10.18.17

Capito, Manchin Urge Opioid Commission to Include Legacy Act in Final Report

WASHINGTON, D.C. – U.S. Senators Shelley Moore Capito (R-W.Va.) and Joe Manchin (D-W.Va.) today sent a letter to New Jersey Governor Chris Christie and the Commission on Combating Drug Addiction and the Opioid Crisis, urging them to include the Protecting Jessie Grubb’s Legacy Act (Legacy Act) in the commission’s final report. The Legacy Act will give healthcare providers access to their patient’s entire medical history, which will allow them to provide the appropriate care.
 
The senators said in part: “We were particularly pleased to see that the interim report included a recommendation to ‘better align patient privacy laws specific to addiction with the Health Insurance Portability and Accountability Act (HIPAA) to ensure that information about SUDs be made available to medical professionals treating and prescribing medication to a patient.’ Known in legal jargon as 42 CFR Part 2, this regulation has acted as a barrier to communication between healthcare providers serving individuals with substance use disorders and has created silos of medical care, which can compromise both the quality of care and patient safety. Most seriously, it can lead to increased risk of overdose death. That is why we strongly agree with your recommendation to update this regulation and have introduced the Protecting Jessica Grubb’s Legacy Act (S. 1850) to do just that.”
 
The full letter is below, and a PDF is available here.
 
Dear Governor Christie and Members of the Commission,
 
As you know, we lost more than 33,000 Americans to opioid overdoses in 2015 alone and early estimates indicate that that number was even higher in 2016. Our state of West Virginia has been the hardest hit state in the country: in 2016, we lost more than 700 West Virginians to an opioid overdose. This epidemic has devastated our communities and torn families apart. That is why it is so important that we all work together to take steps to end this crisis.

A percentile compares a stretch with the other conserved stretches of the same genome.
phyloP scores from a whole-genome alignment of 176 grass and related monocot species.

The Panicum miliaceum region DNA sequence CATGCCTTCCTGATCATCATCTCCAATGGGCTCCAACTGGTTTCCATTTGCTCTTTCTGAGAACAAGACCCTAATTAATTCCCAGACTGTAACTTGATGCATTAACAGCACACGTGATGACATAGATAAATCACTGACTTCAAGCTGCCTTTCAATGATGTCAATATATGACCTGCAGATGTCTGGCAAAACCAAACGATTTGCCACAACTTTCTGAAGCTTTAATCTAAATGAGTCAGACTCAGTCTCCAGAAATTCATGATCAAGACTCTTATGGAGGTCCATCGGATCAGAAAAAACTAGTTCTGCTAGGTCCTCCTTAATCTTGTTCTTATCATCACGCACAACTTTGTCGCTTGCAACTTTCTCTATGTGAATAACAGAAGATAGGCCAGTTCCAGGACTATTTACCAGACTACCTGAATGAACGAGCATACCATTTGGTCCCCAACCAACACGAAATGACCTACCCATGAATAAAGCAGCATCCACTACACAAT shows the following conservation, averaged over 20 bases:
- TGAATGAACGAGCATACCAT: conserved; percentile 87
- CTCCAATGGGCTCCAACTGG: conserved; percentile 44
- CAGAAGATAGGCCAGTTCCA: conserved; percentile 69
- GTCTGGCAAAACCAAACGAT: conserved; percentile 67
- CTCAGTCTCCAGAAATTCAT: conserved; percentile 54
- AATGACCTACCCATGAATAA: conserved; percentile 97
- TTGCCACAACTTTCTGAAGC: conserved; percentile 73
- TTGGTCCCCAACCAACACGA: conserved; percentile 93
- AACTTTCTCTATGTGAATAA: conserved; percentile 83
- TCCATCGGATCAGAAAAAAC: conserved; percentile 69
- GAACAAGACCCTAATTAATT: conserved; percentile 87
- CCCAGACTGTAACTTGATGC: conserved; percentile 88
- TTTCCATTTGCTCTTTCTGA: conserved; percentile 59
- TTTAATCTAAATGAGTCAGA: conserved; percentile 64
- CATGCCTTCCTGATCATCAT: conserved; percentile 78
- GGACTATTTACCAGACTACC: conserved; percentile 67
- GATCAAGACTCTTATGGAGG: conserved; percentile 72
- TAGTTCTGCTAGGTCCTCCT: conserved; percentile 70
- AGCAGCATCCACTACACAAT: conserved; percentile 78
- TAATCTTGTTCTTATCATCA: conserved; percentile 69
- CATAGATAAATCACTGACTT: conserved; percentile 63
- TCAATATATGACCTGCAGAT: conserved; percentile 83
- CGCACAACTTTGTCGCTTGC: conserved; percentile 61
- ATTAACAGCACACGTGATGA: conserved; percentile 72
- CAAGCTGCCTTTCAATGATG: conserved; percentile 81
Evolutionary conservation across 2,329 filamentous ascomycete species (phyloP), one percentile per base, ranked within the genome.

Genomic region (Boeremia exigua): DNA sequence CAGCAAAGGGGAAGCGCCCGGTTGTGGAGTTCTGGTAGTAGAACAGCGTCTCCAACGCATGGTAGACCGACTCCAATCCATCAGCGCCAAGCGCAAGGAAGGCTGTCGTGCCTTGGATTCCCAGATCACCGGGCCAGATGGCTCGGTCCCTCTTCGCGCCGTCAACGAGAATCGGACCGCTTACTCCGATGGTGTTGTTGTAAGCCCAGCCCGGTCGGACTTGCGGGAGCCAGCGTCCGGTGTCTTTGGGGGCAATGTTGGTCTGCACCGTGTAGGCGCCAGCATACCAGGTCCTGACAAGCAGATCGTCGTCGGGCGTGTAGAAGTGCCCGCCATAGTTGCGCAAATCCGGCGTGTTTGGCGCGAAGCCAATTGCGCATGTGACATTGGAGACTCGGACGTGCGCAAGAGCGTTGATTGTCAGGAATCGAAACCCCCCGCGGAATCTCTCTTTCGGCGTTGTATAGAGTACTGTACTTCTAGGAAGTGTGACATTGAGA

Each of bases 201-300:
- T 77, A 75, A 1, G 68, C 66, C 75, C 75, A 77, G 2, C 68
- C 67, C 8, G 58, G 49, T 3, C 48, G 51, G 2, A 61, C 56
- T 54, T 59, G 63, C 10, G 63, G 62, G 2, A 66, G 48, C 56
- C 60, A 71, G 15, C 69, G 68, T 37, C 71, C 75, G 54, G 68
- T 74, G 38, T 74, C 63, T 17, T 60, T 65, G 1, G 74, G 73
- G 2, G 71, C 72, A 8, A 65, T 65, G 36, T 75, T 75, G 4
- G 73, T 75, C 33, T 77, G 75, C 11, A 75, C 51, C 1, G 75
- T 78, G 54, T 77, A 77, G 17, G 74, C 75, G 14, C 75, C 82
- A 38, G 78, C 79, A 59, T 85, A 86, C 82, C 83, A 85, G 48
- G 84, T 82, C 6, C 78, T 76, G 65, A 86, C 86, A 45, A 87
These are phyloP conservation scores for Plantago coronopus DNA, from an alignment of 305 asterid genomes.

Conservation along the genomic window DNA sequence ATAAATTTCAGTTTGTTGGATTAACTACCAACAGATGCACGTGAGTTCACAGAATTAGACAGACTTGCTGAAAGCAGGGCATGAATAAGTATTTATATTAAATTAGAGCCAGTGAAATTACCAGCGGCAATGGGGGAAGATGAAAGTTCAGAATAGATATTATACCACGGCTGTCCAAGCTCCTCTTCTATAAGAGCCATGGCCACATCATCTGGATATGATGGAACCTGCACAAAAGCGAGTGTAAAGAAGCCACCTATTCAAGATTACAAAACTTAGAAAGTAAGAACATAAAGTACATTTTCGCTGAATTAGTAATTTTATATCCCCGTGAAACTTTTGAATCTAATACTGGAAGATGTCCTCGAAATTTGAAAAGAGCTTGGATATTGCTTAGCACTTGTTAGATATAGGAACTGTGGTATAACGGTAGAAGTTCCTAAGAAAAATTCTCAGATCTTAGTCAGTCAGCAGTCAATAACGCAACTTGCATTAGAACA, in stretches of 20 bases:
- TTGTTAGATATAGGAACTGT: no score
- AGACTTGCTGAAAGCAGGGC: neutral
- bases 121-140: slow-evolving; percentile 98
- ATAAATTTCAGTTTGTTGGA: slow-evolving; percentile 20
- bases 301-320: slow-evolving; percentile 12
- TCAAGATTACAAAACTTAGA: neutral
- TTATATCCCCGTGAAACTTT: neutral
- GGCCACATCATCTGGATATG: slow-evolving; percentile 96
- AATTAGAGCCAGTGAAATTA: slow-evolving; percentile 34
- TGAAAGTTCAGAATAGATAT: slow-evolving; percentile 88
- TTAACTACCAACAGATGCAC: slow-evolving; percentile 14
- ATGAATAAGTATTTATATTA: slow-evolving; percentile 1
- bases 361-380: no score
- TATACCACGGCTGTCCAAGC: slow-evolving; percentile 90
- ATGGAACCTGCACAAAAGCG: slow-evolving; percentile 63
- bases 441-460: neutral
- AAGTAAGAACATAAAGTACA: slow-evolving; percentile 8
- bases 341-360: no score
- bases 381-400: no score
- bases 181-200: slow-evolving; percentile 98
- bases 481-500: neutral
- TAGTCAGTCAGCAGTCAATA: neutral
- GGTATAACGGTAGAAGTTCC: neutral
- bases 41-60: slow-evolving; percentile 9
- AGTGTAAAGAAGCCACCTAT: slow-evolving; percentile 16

Given the deadly impact of this epidemic, we were pleased to see many commonsense recommendations included in the Commission’s Interim Report. We were particularly pleased to see that the interim report included a recommendation to “better align patient privacy laws specific to addiction with the Health Insurance Portability and Accountability Act (HIPAA) to ensure that information about SUDs be made available to medical professionals treating and prescribing medication to a patient.” Known in legal jargon as 42 CFR Part 2, this regulation has acted as a barrier to communication between healthcare providers serving individuals with substance use disorders and has created silos of medical care, which can compromise both the quality of care and patient safety. Most seriously, it can lead to increased risk of overdose death. That is why we strongly agree with your recommendation to update this regulation and have introduced the Protecting Jessica Grubb’s Legacy Act (S. 1850) to do just that.
 
The Legacy Act is written in honor of a young woman with great potential that we lost in 2016 named Jessica Grubb. Jessie was a great student, a loving daughter and sister, and an avid runner. She was also recovering from an opioid addiction. Unfortunately, following a surgery, she was sent home from the hospital with a prescription for 50 oxycodone pills despite having informed her medical team that she was in recovery because the discharging physician did not have that information. That night, Jessie passed away in her sleep from an opioid overdose. The temptation was too great for her, as it would be for so many recovering addicts. Her death was tragic, but preventable. In fact, it may have been prevented if her treatment records had been integrated into her medical records.
 
We urge you – in honor of Jessica Grubb and everyone who has worked so hard to achieve recovery – to include this recommendation in your final report and to work with us to make this critical change a reality.
 
Again, thank you for the work that you are doing to raise awareness and to promote commonsense solutions to address this deadly epidemic. Too many people in our communities are losing their lives, families, and futures to opioids and we must do everything in our power to help them. We look forward to continuing to work with you.

 

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